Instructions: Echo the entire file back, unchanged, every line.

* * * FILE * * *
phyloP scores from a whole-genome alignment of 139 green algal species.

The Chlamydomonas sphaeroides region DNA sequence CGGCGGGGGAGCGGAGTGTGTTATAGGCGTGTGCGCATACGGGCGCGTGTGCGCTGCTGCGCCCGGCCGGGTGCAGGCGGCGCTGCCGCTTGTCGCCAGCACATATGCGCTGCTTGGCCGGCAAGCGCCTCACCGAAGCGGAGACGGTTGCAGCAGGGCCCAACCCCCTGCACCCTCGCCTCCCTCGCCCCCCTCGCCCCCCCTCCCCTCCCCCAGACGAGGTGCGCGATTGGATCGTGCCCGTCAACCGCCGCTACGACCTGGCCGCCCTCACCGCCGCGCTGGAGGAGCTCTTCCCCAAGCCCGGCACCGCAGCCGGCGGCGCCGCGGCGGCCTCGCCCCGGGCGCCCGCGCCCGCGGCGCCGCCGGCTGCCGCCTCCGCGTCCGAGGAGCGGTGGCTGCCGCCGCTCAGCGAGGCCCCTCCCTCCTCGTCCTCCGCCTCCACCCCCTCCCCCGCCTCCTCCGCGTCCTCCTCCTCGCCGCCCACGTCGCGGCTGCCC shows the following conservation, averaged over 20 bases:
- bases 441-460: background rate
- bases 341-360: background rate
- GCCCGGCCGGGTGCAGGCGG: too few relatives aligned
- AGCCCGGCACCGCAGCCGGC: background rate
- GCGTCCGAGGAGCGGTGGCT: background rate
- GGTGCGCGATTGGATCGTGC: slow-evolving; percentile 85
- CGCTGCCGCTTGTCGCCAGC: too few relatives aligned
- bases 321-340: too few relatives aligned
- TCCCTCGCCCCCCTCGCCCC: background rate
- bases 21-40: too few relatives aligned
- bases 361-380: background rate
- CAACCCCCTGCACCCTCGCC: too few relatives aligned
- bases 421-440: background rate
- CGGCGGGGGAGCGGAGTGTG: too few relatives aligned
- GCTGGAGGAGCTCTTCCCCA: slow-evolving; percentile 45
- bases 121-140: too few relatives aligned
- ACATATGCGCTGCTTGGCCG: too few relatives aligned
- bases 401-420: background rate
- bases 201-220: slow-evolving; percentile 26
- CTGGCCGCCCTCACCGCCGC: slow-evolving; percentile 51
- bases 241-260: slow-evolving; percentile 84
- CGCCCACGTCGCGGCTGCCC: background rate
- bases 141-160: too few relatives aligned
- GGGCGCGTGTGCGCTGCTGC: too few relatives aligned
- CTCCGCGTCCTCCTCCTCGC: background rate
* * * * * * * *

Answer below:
phyloP scores from a whole-genome alignment of 139 green algal species.

The Chlamydomonas sphaeroides region DNA sequence CGGCGGGGGAGCGGAGTGTGTTATAGGCGTGTGCGCATACGGGCGCGTGTGCGCTGCTGCGCCCGGCCGGGTGCAGGCGGCGCTGCCGCTTGTCGCCAGCACATATGCGCTGCTTGGCCGGCAAGCGCCTCACCGAAGCGGAGACGGTTGCAGCAGGGCCCAACCCCCTGCACCCTCGCCTCCCTCGCCCCCCTCGCCCCCCCTCCCCTCCCCCAGACGAGGTGCGCGATTGGATCGTGCCCGTCAACCGCCGCTACGACCTGGCCGCCCTCACCGCCGCGCTGGAGGAGCTCTTCCCCAAGCCCGGCACCGCAGCCGGCGGCGCCGCGGCGGCCTCGCCCCGGGCGCCCGCGCCCGCGGCGCCGCCGGCTGCCGCCTCCGCGTCCGAGGAGCGGTGGCTGCCGCCGCTCAGCGAGGCCCCTCCCTCCTCGTCCTCCGCCTCCACCCCCTCCCCCGCCTCCTCCGCGTCCTCCTCCTCGCCGCCCACGTCGCGGCTGCCC shows the following conservation, averaged over 20 bases:
- bases 441-460: background rate
- bases 341-360: background rate
- GCCCGGCCGGGTGCAGGCGG: too few relatives aligned
- AGCCCGGCACCGCAGCCGGC: background rate
- GCGTCCGAGGAGCGGTGGCT: background rate
- GGTGCGCGATTGGATCGTGC: slow-evolving; percentile 85
- CGCTGCCGCTTGTCGCCAGC: too few relatives aligned
- bases 321-340: too few relatives aligned
- TCCCTCGCCCCCCTCGCCCC: background rate
- bases 21-40: too few relatives aligned
- bases 361-380: background rate
- CAACCCCCTGCACCCTCGCC: too few relatives aligned
- bases 421-440: background rate
- CGGCGGGGGAGCGGAGTGTG: too few relatives aligned
- GCTGGAGGAGCTCTTCCCCA: slow-evolving; percentile 45
- bases 121-140: too few relatives aligned
- ACATATGCGCTGCTTGGCCG: too few relatives aligned
- bases 401-420: background rate
- bases 201-220: slow-evolving; percentile 26
- CTGGCCGCCCTCACCGCCGC: slow-evolving; percentile 51
- bases 241-260: slow-evolving; percentile 84
- CGCCCACGTCGCGGCTGCCC: background rate
- bases 141-160: too few relatives aligned
- GGGCGCGTGTGCGCTGCTGC: too few relatives aligned
- CTCCGCGTCCTCCTCCTCGC: background rate